I unfolded the typewritten sheets sent by my cousin and found the following story:
The Maid's Tale
When my master escorted me into the drawing room, and I saw the cook and the gardener waiting, I knew I was going to be whipped, but I couldn't think of anything I had done to deserve punishment. Once inside the room, I saw that my master's laundry basket had been upturned and mixed in with his clothing were a few tins of food that had clearly come from his pantry.
When I saw the tins, I knew I was suspected of hiding the food in the basket so that I could spirit it out of the house and steal it. I was innocent, but if my master didn't believe me, I knew that he would whip me with his belt. I had stolen food from him once before, and I received 12 lashes on my bare bottom when he found out. After my previous thrashing, I was warned that I would receive two dozen lashes if he ever caught me stealing again. As my master pointed to the tins he asked, "What do you have to say for yourself?"
My heart was pounding, and I said, "I don't know where the food came from, but I swear that I didn't put it in the basket."
"Likely story," my master replied angrily. "Didn't I tell you I'd give you two dozen lashes the next time you stole from my pantry?"
"Please don't beat me, Sir," I pleaded. "I didn't do anything wrong."
Before my master had a chance to reply, the cook spoke up, and said, "Pardon me Sir, maybe you should cane the girl. The last time you showed her mercy by only using your belt on her, but you see she still steals from you."
My master seemed lost in thought momentarily, and then said, "That's an excellent idea. I don't have a cane so I want you to go next door and borrow one of the rattans that Mr. Foley uses to keep his servants in line."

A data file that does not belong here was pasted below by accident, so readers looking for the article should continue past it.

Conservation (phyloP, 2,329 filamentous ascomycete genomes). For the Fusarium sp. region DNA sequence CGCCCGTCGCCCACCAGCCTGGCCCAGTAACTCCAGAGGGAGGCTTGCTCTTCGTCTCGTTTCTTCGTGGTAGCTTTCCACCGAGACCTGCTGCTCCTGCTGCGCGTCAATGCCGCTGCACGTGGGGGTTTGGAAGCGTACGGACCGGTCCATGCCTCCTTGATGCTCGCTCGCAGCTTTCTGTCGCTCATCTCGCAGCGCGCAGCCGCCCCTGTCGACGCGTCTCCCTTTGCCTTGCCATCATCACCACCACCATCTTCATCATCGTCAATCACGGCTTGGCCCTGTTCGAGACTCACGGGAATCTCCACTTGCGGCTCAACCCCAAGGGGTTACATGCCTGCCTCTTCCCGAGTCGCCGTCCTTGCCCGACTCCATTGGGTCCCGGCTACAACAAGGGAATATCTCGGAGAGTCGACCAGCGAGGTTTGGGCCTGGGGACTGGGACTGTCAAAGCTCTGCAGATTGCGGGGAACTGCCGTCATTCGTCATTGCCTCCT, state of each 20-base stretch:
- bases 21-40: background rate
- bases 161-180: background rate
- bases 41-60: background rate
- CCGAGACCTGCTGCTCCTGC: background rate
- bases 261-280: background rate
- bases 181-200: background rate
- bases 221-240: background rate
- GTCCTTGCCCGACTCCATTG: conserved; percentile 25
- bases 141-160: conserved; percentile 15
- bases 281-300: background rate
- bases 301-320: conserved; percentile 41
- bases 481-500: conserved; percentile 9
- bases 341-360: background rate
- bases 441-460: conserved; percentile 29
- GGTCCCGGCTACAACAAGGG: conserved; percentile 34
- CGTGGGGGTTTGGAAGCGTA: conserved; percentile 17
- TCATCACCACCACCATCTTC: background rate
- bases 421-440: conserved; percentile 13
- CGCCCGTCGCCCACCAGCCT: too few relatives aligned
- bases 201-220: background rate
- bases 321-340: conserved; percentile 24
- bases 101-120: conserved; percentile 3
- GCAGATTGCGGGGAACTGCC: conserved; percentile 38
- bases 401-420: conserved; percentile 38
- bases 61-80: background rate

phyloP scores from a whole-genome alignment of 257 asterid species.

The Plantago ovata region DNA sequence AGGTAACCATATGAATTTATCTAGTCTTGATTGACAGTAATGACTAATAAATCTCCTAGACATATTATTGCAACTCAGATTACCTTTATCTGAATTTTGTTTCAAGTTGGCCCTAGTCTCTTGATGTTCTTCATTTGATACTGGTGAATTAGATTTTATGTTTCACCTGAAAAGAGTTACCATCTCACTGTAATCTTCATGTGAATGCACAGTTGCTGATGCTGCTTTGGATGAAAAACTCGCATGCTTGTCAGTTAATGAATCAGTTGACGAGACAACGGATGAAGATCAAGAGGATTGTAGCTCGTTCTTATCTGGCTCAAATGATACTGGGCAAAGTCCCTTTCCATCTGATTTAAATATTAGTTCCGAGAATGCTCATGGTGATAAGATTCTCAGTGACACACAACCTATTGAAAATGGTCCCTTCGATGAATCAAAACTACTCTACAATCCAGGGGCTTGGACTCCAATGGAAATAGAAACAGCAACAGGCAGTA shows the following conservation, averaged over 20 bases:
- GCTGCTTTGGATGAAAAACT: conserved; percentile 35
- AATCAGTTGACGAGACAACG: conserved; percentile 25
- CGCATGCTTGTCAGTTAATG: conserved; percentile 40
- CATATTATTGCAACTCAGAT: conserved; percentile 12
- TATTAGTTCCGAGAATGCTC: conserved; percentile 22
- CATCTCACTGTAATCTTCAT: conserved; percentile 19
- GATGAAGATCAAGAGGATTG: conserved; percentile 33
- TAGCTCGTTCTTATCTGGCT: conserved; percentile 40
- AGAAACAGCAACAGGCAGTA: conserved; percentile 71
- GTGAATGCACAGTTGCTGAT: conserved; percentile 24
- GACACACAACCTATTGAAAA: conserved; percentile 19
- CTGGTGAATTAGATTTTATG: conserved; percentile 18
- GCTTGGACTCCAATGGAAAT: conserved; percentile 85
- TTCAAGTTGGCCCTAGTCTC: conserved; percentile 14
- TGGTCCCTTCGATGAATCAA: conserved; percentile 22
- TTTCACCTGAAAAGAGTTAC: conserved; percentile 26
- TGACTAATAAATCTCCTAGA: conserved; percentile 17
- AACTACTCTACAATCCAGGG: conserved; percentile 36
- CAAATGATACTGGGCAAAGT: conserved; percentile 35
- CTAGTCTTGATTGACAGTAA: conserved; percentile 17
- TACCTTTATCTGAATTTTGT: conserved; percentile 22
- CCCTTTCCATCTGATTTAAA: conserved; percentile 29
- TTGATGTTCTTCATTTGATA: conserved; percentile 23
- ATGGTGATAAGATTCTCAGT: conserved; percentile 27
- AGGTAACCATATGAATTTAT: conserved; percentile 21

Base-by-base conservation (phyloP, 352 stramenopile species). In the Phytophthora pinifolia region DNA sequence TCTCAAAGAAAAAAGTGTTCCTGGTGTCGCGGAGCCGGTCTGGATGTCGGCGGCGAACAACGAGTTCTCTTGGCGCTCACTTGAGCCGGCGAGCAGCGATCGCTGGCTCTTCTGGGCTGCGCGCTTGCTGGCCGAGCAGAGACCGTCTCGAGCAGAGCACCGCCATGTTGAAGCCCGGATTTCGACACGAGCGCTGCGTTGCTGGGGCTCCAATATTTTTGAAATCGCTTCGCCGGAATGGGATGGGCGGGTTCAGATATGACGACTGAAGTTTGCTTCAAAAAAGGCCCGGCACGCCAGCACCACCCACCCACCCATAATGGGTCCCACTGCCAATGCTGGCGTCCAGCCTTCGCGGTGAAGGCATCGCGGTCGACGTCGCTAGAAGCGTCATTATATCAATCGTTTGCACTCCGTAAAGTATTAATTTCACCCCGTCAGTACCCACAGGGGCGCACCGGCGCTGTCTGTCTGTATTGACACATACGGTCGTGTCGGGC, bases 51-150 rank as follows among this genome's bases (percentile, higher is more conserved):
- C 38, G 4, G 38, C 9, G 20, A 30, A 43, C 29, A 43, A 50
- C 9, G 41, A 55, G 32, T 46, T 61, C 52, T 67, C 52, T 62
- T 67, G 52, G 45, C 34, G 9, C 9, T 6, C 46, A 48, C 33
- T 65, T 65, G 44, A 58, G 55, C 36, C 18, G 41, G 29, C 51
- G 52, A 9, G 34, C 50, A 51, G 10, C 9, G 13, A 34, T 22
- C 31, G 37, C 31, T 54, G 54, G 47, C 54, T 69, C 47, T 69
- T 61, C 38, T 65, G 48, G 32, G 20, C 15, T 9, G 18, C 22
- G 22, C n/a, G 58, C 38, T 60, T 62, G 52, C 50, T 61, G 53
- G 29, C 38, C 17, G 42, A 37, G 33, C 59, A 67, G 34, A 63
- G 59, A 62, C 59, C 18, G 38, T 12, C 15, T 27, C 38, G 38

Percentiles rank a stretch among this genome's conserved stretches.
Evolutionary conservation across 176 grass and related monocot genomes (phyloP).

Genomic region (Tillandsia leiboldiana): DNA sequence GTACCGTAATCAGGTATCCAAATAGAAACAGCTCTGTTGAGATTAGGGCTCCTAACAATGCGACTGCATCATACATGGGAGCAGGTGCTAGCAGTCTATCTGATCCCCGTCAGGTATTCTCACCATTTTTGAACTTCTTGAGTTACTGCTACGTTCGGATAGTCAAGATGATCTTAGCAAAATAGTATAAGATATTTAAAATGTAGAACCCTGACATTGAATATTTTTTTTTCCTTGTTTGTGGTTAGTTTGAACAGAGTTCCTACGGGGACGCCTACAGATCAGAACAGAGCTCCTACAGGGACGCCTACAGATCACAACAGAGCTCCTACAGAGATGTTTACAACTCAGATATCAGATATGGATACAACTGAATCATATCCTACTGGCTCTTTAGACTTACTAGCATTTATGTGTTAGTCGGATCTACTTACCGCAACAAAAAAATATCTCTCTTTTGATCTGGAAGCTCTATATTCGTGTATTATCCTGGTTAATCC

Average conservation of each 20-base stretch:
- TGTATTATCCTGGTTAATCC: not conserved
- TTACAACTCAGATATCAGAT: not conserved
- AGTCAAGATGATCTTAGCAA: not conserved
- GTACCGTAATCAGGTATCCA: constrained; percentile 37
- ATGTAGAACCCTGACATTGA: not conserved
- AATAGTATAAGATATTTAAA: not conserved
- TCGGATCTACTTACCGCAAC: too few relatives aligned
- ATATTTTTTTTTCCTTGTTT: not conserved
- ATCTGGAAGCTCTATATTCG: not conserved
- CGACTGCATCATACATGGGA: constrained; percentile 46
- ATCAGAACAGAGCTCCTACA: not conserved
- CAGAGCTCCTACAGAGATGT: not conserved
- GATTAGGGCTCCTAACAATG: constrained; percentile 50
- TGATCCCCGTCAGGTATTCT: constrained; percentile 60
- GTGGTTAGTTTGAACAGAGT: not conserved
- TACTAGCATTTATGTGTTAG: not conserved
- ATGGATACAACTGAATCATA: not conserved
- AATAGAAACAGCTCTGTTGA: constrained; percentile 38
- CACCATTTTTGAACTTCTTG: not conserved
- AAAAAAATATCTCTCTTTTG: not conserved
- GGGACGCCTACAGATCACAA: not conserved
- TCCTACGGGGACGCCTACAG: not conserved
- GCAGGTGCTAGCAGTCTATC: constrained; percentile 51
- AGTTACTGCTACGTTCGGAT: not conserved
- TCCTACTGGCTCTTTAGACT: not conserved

"Certainly, Sir," said the cook as he hurried out the door to borrow a cane from my master's neighbor.
As the cook departed, I knew that I only had a short time to talk my master out of caning me. Based upon the condition of my sister's backside every time she was caned by her employer, the physical aspect of being caned terrified me. But even worse, I knew that my heart would be broken if he caned me. Since he knew that I loved him, the thought he could do something so savage to me was more than I could bear.
In a last attempt to avoid my punishment, I fell at his feet and crying loudly, I begged, "Please, Master. If you must beat me, please use your belt. I don't care how many lashes you give me, but if you cane me, I will feel lower than a stray dog." As I said these words, I clung to my master's legs, and I could see my tears glistening where they had fallen onto his boots.